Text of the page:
Health care professionals are flocking to educational summits to learn the nuts and bolts of setting up and running DPC practices. Guidelines for doing so are readily available from researchers and professional organizations, and should be consulted in order to comply with evolving legal, policy, and regulatory issues related to DPC.[6]

Even employers are turning to DPC to reduce their health care costs, as they respond to the Obamacare mandate requiring companies with 50 to 99 employees to provide health insurance to all employees starting this year. Most employers would augment DPC with a health insurance product. In fact, most patients in a DPC model generally should purchase insurance to cover emergencies and large medical costs; typically a lower-cost, higher-deductible insurance plan pairs well with DPC membership.

DPC benefits patients by providing ongoing continuity of care for all member patients. Analysis of internal data from a corporate multisite DPC model has shown that participating patients had a >50% reduction in emergency department visits, specialist visits, and surgical procedures compared to traditional practices. The only increase was the number of primary care visits per year (from 2 to 4 on average.) These data strongly support the long-held inference:

As the utilization of low-cost comprehensive primary care increases, the need for high-cost emergency and specialty services decreases.[7]

The DPC model is expanding to include specialists and hospitals. For example, in July the Citizens’ Council for Health Freedom launched The Wedge of Health Freedom, a nationwide initiative to “revolutionize health care and restore the mission of medicine:  to care for patients:”

[The Wedge is] the answer for Americans who believe it’s time for outside management and control of the patient-doctor relationship to end.[8]

Their resource-rich website offers roadmaps for physicians interested in joining The Wedge, as well as information for patients looking for participating doctors.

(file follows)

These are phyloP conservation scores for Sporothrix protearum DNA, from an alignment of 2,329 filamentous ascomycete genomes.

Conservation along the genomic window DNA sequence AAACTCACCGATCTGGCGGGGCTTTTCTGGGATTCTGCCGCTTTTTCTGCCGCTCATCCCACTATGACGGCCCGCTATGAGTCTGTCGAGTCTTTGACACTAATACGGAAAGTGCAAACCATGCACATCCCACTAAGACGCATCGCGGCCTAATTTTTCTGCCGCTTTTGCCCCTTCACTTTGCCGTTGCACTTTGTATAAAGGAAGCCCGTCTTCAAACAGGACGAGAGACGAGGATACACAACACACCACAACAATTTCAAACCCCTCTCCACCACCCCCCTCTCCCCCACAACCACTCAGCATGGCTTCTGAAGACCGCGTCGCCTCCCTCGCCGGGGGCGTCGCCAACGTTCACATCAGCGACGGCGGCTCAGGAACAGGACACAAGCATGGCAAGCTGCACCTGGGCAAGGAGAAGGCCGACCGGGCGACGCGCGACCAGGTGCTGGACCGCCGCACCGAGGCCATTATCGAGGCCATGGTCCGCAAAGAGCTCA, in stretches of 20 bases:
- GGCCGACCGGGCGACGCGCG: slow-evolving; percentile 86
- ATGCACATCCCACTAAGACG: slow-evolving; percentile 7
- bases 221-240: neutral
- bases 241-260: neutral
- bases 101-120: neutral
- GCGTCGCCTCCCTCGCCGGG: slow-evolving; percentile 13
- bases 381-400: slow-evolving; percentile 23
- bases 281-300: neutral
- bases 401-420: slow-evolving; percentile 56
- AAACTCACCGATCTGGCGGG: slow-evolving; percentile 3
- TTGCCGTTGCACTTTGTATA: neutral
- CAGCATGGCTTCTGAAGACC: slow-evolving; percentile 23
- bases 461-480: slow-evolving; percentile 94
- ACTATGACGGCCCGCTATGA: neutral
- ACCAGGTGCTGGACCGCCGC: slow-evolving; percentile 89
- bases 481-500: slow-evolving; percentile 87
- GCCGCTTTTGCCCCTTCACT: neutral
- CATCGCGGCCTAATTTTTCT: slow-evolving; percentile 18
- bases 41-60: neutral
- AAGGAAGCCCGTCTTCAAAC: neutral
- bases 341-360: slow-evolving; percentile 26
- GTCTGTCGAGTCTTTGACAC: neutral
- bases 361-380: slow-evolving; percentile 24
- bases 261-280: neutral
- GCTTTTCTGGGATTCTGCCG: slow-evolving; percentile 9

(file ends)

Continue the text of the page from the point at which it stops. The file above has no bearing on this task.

Logo for Virginians for Quality Healthcare. Used with permission.

Logo for Virginians for Quality Healthcare. Used with permission.

Join hundreds of thousands of fellow Americans—patients, doctors, employers—who are privately taking the initiative to learn about, adopt, and promote these alternative solutions to the ACA. Virginians for Quality Healthcare will engage with lawmakers in Richmond to pass legislation in 2017 that encourages the growth of DPC practices in Virginia. Meanwhile, individuals are already empowered to restore health care freedom in the ways described above:  one patient, one doctor, one employer at a time. The most crucial step toward health care freedom, for every American, can be taken on November 8, when a new course in America’s health care future can be demanded, one voter at a time.

Note: This article from Virginians for Quality Healthcare is the eleventh in a monthly series on Obamacare, leading up to Election Day, November 8, 2016.

Readers, stay informed and receive alerts from Virginians for Quality Healthcare by joining the mailing list here.

[1] Nancy Piotter, “Obamacare’s Impact on Individual Americans”, Fairfax Free Citizen, Nov 8, 2015.

[2] Michael Hamilton,The Federalist, Aug 2, 2016.

[3] Melissa Quinn, The Daily Signal, Sep 12, 2016.

[4] Quinn, ibid.

[5] Elaine Pofeldt, “The Rise of Direct Primary Care”, Medical Economics, Apr 10, 2016. For more on challenges to moving to value-based care, see Bobbi Brown and Jared Crapo, “The Key to Transitioning from Fee-for-Service to Value-Based Reimbursement” Health Catalyst, Aug 2014.

[6] P. Eskew and K. Klink present an excellent discussion in “Direct primary care legal and regulatory review of an emerging practice model…” Accessed Sep 28, 2016. Elsewhere, Docs for Patient Care Foundation is sponsoring the “Direct Patient Care Continuing Medical Education Conference” in Dallas, Texas, Oct 14-15, 2016 . Thirdly, the Direct Primary Care Coalition website includes legislative updates and a sample DPC bill for state legislatures

[7] Ibid.

[8]Citizens’ Council for Health Freedom, “The Wedge of Health Freedom Will Restore the Mission of Medicine” News release, Jul 5, 2016.

Nancy Piotter
About the Author

Nancy Piotter is a member of Virginians for Quality Healthcare, supporting its efforts to repeal and replace Obamacare, and to keep Virginia free from government-run healthcare. Nancy retired from a civilian career in the Department of Defense, in the field of political-military analysis. She holds an M.S. in National Security Studies, and resides in Fairfax Station.